The Acela Express is the fastest train in the United States, whisking passengers between Boston and Washington D.C. dozens of times daily.
How fast does the Acela go? The Acela goes 150 mph (220 kp/h). This speed is reached in the northern portion of the route in Rhode Island. In the remainder of the route, the top speed is 125 mph (201 kp/h).
Because the Acela lacks a dedicated high speed track such as its various French, German, and Japanese counterparts, the Acela is oftentimes hindered by slower trains, and lack of suitable infrastructure for high speed running. However, the Acela shaves an hour off the time between Boston and Washington D.C. by an hour, as compared to a conventional Amtrak service.
The Acela has proved to be an icon of speed in the United States, as its sleek, aerodynamic appearance emits the notion of speed. The Acela is currently the fastest train in North America, with a top speed of 150 mph. The Acela is convenient for business travelers, as it offers a convenient alternative to air travel, offering downtown to downtown services.
The Acela, operating between Boston and Washington D.C. has been Amtrak’s premier passenger train since its introduction in 2000, and continues to compete with other modes of transport. The Acela is so convenient, various airlines have cancelled flights between Washington D.C. and New York due to losing business to the train.
Brief History of Acela Express
Entering service on December 11, 2000, the Acela Express has been Amtrak’s premier train for decades. Based on the legendary TGV architecture, the 20 train sets were built in cooperation with Alstom and Bombardier for high-speed running of 150 mph.
Interest in high-speed rail in the United States took hold in the mid-sixties, as a response to the successful commencement of the Japanese Shinkansen. This interest resulted in the Budd Metroliner train sets, which were introduced by the PRR on the Northeast Corridor in 1968.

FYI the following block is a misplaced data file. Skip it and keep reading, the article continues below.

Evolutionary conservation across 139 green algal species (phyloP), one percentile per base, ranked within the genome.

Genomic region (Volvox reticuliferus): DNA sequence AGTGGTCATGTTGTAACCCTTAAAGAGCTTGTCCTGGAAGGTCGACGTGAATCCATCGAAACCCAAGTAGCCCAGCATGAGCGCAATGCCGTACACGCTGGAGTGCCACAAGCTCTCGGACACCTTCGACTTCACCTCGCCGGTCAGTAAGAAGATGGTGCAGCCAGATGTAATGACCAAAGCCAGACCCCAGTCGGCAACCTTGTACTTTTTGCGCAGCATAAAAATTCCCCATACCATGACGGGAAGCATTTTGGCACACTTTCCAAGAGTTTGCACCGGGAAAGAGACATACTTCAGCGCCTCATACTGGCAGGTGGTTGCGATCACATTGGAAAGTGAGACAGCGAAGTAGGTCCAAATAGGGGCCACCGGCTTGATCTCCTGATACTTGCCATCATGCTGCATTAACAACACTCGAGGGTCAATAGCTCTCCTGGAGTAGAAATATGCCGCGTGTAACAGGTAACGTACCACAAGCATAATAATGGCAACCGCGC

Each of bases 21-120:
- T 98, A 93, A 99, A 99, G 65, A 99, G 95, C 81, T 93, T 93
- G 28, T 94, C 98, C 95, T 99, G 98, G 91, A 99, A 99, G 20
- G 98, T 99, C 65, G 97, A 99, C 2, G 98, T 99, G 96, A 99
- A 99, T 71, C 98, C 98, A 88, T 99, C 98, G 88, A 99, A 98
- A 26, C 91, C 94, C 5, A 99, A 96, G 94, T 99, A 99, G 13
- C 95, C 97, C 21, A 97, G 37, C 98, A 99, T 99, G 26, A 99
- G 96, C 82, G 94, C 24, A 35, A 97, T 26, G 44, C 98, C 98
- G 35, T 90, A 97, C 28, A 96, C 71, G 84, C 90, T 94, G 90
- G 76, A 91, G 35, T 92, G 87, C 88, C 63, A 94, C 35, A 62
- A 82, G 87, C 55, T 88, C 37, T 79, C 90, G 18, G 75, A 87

After decades of successful Metroliner service, Amtrak began testing various train sets, such as the Swedish X2000, and the German ICE train, in order to receive a benchmark on what elements must be incorporated into the ideal train set.
Alstom and Bombardier were tendered in 1996, with the sets nearing completion in 1999, Amtrak unveiled the Acela, as the name for the service. The first revenue Acela train operated on December 11, 2000, and increased the northeast corridor’s share of train commuters by 38%.
Various modification were carried out on the Northeast Corridor in order to accept the Acela sets. These modifications included the North End Electrification Project, which electrified the portion of the line between New Haven, Connecticut, and Boston. Furthermore, updates on track and other infrastructure were carried out such as the implementation of stressed concrete ties and improved catenary infrastructure.
The train sets were ordered with two power cars on either end, and six tilting passenger cars in between, creating a 1-6-1 formation. Although the power cars were based on the TGV, the tilting passenger cars were based on the Canadian LRC coaches. Each power car is capable of producing 6,200 horsepower, with 49,500 lbs of tractive effort. The power cars draw their electricity from an overhead 25 Hz catenary system, producing an AC current of 11,000 volts.
The Acela’s is capable of such high speeds on the century old Northeast Corridor due to its tilting mechanism, which allows the train to tilt into curves, and reduce the centrifugal forces on the passengers inside. Furthermore, the Acela has several components based on France’s pioneering TGV train sets, such as the traction system, where four AC traction motors are present on each power car, meaning one traction motor per axle. Additionally, the Acela and the TGV share components such as rectifiers, inverters, regenerative braking, and the “H” frame.
The Boston to New York section is where the Acela reaches its top speed of 150 mph on a 34 mile stretch between Mansfield, Massachusetts, and Richmond, Rhode Island. The journey between Boston and New York takes three hours, thirty minutes minimum.